Heroism in the face of a fireball explosion
WE all like to think we would respond bravely in a moment of crisis. But whether in that split second we would actually put our own safety at risk to help is another matter.
Palmerston woman Lynelle Bouchere doesn't have to wonder if she would come through in that moment.
The 23-year-old knows.
She spent two weeks in Royal Adelaide Hospital after she suffered terrible burns to her back and legs when the crowd at Alice Springs Red Centre NATS was showered with burning fuel last September.
A fuel malfunction caused a fireball to erupt from a car performing a burnout, injuring 14 spectators.
In that split second before the fuel rained down on her, Lynelle grabbed her then 10-year-old brother Trae and used her own body as a shield to protect him from the flames.
It was an act of heroism that cannot be understated.
If it weren't for Lynelle's bravery and clear-headedness, Trae would have been badly burnt as rubber and grit rained down on them.
The two chain link cyclone fences separating the crowd from the burnout pad did nothing to protect the spectators when burning fuel sprayed from the back of a vehicle.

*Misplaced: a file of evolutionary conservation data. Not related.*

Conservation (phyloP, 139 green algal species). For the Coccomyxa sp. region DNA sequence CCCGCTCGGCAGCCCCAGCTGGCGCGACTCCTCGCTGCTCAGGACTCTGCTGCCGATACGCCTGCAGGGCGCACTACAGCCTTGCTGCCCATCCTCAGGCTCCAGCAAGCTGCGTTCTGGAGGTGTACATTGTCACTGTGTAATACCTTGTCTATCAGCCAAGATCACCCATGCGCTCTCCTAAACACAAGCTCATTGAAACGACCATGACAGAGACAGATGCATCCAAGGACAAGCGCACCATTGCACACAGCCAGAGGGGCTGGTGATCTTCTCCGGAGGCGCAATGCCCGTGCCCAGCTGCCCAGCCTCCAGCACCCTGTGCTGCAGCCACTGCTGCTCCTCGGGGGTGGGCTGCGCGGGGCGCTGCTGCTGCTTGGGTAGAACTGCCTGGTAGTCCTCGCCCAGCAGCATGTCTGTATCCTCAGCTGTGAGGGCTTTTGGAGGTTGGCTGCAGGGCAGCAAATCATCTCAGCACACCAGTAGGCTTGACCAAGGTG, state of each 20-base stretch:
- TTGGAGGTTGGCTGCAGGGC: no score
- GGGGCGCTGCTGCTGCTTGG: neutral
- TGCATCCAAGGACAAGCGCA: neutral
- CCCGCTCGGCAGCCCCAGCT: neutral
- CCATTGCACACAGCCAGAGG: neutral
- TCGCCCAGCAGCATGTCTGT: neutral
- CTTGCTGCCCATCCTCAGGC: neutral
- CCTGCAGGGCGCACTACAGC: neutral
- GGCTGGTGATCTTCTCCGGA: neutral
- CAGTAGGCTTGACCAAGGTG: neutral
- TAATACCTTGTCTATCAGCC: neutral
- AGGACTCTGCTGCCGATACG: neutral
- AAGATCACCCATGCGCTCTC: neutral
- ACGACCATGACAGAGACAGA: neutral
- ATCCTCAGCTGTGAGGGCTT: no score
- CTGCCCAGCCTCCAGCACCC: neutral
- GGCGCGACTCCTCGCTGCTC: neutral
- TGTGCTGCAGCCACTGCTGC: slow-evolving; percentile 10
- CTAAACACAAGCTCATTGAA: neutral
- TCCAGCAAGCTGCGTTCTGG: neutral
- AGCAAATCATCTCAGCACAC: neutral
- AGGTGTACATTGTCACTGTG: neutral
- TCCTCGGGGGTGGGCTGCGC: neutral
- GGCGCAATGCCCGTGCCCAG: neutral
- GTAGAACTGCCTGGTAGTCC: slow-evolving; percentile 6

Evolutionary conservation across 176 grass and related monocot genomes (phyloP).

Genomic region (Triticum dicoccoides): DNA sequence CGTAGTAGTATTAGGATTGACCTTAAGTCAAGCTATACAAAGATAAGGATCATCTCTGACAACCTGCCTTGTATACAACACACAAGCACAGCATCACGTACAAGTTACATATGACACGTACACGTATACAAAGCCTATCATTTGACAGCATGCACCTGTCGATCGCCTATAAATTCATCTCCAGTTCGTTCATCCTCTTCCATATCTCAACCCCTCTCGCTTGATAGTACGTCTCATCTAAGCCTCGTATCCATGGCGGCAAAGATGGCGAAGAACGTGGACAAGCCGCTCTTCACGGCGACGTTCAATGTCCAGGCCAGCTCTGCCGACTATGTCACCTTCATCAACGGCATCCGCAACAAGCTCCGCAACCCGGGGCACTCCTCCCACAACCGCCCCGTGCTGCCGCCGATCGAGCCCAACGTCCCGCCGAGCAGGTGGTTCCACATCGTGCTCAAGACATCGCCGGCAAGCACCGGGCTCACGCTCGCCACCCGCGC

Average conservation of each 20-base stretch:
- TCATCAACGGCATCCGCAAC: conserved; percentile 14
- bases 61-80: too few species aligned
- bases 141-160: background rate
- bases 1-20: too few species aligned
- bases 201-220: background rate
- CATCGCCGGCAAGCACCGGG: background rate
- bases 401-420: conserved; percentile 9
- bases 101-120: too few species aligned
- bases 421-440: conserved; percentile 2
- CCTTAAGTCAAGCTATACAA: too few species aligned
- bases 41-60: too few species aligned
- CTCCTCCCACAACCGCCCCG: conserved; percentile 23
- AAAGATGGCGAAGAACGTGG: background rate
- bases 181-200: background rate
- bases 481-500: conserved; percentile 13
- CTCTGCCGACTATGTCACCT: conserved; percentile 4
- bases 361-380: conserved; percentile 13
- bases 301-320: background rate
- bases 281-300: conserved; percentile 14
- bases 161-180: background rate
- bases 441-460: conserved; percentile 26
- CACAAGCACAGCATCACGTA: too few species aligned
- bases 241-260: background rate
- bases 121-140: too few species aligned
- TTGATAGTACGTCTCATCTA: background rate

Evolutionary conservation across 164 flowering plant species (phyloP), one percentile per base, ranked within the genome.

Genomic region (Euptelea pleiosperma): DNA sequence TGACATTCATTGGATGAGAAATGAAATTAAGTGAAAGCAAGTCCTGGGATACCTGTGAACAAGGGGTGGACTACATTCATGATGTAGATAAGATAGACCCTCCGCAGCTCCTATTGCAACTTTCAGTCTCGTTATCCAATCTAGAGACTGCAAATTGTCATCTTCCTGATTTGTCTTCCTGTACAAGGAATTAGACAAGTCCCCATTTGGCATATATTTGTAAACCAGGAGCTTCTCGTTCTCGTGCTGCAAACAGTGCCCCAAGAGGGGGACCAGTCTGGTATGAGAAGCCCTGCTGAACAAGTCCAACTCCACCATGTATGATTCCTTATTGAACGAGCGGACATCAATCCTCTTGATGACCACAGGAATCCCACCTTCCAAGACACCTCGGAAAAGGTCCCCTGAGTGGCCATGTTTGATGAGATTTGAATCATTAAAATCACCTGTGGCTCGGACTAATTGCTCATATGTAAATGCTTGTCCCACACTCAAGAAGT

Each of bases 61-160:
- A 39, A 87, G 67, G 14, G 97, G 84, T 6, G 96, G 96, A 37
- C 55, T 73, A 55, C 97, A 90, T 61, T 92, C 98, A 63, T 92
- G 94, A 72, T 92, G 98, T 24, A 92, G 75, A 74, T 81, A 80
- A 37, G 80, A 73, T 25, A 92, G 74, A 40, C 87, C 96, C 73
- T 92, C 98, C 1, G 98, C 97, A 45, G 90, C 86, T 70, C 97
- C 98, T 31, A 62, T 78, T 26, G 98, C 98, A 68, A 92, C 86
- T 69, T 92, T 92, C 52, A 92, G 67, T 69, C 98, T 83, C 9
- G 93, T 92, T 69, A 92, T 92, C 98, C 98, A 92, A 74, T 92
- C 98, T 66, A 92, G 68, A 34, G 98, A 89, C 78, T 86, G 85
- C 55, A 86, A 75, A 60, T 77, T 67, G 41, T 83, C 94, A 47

In the chaos after the flames tore through the crowd, Lynelle's thoughts weren't for herself but for her baby brother. She tried to get him to the ambulance as fast as she could, not realising the extent of her own injuries.
"When we did get burnt, I didn't realise I was burnt as bad as I was. I thought he was burnt because he was right next to me, and then I just tried to get him to the ambulance really before thinking of myself," she said.
But the first Territorian to receive a Pride of Australia medal this year says she didn't do anything out of the ordinary. It was a "natural instinct", she said.
"I didn't really think of it as such a heroic thing when it's something I would have done regardless of whether he was my brother or someone else's kid," she said.
Lynelle's older brother Chaise was also in the crowd that day, doing his bit to save who he could from the flames, while sustaining burns to the front of his body.
Their mother Karina Tiedeman had watched the chaos unfold on a big screen nearby, unaware her children had been caught up in the destruction.
Finally, Lynelle managed to reach her mother on her mobile.
"Mum I'm burnt, I'm at the ambulance," she said.
Lynelle and Chaise spent two weeks in intensive care in Adelaide before they returned to Darwin, and for six months, they made frequent visits to the burns unit.
Lynelle's act was remarkable, and must be celebrated. She is the Pride of Australia.
The awards honour ordinary Australians for extraordinary acts of bravery, service and charity.